Chumby — May just be the Alarm Clock of my Dreams

One of my first posts on this blog was a description of my idea alarm clock: Dreaming about an Alarm Clock. One of my key desired features was to set a separate alarm for each day of the week. Every time a new iPod radio alarm has been released, I eagerly read the online documentation, just to be disappointed again. Today I saw this article about a new rather strange “gadget’: The Chumby. The article by David Pogue quotes one feature which caught my attention:

Finally, the Chumby serves as an excellent alarm clock. You can set up multiple alarms – a different wake-up time each day, if you like, and each with a different Snooze interval. You can also specify what audio source wakes you: various beeps, plus podcasts, Internet radio or MP3 music files on a flash drive attached to one of the Chumby’s two USB jacks. (The Chumby can also play music on most iPod models, although not as a wake-up sound.)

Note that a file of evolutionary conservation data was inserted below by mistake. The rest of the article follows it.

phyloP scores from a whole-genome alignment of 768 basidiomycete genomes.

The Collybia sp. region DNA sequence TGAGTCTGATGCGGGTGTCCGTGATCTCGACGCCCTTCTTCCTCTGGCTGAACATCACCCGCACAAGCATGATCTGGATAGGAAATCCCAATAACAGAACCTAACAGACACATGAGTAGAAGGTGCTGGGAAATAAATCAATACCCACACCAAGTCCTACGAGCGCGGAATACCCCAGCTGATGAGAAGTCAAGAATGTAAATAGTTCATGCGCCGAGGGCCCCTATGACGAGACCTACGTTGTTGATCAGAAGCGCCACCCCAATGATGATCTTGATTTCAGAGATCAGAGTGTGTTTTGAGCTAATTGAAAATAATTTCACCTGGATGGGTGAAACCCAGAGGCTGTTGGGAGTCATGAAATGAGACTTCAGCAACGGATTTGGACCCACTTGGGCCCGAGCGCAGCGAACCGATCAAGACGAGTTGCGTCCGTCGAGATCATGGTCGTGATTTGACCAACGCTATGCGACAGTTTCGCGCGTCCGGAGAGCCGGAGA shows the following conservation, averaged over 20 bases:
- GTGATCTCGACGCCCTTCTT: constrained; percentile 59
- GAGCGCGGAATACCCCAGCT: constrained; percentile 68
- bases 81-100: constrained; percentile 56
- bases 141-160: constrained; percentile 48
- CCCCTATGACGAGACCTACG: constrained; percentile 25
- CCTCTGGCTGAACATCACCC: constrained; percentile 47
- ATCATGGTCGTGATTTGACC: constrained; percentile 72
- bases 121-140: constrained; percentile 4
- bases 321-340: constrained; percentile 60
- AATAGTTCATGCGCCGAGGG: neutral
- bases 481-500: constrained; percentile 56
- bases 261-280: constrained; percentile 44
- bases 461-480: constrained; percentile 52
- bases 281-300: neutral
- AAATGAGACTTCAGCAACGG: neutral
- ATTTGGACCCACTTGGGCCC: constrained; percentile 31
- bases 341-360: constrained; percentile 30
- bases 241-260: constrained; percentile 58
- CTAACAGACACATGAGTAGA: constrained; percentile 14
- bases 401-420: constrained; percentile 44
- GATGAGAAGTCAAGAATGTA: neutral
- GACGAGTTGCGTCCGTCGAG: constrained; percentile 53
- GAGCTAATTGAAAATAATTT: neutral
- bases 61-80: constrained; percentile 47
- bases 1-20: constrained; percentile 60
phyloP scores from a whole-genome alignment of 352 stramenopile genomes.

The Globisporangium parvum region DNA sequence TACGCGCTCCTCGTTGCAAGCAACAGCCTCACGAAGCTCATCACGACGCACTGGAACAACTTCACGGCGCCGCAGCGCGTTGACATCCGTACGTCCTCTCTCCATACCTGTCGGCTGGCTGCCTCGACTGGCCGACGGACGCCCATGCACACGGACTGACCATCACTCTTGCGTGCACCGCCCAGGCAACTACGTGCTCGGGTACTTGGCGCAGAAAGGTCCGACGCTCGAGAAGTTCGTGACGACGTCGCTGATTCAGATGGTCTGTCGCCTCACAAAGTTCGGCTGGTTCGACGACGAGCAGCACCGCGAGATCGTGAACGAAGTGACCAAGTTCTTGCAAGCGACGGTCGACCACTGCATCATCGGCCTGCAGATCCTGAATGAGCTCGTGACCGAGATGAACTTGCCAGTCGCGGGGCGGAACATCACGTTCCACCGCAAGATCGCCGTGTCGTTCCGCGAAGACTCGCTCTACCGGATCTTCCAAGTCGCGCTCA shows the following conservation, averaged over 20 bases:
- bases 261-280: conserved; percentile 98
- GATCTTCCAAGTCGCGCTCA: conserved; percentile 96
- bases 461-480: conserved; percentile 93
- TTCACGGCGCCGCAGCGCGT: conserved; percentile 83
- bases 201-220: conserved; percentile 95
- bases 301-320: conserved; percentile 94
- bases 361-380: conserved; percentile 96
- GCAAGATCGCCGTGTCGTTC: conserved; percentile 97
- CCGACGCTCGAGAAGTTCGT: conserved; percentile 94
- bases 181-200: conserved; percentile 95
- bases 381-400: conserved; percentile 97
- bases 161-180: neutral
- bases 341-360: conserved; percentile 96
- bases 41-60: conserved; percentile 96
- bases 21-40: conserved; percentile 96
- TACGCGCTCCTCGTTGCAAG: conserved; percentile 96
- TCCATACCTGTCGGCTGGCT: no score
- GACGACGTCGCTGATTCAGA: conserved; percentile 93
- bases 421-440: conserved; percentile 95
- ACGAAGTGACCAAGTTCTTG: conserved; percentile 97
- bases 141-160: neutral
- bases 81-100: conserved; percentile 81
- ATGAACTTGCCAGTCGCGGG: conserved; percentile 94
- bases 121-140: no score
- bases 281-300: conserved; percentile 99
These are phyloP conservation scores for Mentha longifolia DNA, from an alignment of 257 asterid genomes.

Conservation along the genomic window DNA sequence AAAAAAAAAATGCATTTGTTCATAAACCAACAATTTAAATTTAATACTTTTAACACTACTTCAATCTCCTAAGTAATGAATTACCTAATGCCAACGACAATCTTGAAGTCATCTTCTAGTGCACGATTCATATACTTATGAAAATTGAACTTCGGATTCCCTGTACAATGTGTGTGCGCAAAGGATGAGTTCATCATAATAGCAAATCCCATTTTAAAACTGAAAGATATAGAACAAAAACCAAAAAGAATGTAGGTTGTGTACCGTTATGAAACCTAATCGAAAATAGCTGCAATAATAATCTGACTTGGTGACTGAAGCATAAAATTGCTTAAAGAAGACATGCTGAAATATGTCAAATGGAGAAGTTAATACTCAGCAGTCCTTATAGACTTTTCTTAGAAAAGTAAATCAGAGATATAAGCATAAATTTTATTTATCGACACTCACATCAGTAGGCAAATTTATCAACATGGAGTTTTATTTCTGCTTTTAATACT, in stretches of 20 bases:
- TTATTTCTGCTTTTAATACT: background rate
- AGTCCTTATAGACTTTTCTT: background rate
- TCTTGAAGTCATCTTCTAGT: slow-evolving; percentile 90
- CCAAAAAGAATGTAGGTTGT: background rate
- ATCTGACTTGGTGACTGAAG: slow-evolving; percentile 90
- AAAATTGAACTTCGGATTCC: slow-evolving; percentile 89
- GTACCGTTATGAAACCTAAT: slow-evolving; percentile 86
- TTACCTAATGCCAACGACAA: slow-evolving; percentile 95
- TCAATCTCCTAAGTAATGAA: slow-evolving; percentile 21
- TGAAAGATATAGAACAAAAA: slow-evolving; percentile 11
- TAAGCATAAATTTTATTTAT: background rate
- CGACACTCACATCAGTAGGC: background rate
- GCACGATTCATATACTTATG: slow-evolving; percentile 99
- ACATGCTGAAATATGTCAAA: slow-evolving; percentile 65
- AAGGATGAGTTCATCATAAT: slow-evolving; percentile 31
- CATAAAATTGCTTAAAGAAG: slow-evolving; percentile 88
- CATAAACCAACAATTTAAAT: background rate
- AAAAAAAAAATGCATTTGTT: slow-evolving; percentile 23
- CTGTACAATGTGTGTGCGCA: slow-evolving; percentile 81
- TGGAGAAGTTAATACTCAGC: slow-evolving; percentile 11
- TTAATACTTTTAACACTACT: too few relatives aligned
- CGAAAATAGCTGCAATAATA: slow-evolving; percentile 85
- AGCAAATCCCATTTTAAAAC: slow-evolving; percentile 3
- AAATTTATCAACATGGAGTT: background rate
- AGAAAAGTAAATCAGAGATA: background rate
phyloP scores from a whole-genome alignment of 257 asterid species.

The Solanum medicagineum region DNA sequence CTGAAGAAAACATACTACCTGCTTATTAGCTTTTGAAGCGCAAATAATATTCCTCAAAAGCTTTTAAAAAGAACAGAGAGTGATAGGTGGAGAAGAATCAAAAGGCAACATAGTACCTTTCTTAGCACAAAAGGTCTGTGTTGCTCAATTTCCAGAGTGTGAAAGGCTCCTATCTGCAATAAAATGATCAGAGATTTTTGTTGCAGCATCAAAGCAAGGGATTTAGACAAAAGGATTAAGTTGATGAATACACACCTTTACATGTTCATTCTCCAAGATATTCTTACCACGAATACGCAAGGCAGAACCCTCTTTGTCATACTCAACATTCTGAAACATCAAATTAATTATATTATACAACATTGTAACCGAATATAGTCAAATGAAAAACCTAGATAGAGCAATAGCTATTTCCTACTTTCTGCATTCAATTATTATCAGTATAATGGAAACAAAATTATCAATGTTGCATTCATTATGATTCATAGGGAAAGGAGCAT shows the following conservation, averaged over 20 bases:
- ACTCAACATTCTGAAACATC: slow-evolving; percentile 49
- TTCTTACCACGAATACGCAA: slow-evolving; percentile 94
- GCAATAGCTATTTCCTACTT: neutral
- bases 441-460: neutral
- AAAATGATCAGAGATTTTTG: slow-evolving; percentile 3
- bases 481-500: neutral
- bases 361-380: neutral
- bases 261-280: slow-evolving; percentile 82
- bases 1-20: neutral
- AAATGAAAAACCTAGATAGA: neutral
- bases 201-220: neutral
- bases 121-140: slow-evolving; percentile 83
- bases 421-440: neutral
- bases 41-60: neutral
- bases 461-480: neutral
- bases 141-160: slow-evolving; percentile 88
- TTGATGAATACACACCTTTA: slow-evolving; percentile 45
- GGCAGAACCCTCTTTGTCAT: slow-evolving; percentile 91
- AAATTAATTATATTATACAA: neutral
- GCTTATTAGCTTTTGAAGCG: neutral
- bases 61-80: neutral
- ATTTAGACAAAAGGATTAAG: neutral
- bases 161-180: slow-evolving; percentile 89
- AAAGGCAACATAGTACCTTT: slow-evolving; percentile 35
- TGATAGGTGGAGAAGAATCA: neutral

At this point it’s a little hard to evaluate how many other of my desired features it has. One thing is for sure, it always requires to be plugged in, so it probably won’t work during a power failure. Then again, it supposedly boots in 30 seconds, and must somehow remember its settings, so that’s still better than my Sangean clock which won’t work if the power outage lasts longer than 10 minutes.

I will try to find out more about this and report back at a later time.

UPDATE – May 19, 2008 – Early Review in the Gadgeteer
I found another detailed review on The Gadgeteer. According to this description, only 2 alarms are available. Note however, that this review is 7 months old, and the alarm clock may have been updated since then. Also, the boot-up time is reported as 45 seconds. On a positive note, there seems to be a special night setting to turn off the display.

UPDATE – May 19, 2008 – Feedback from David Pogue
In reference to the above mentioned review by David Pogue, I e-mailed David today and asked him, if he knew more about the alarm clock feature and why most online sources only refer to two alarms. Here’s his reply:

The early versions had only 2 alarms, but they’re constantly updating
this thing via free software updates. The alarm module was dramatically improved.

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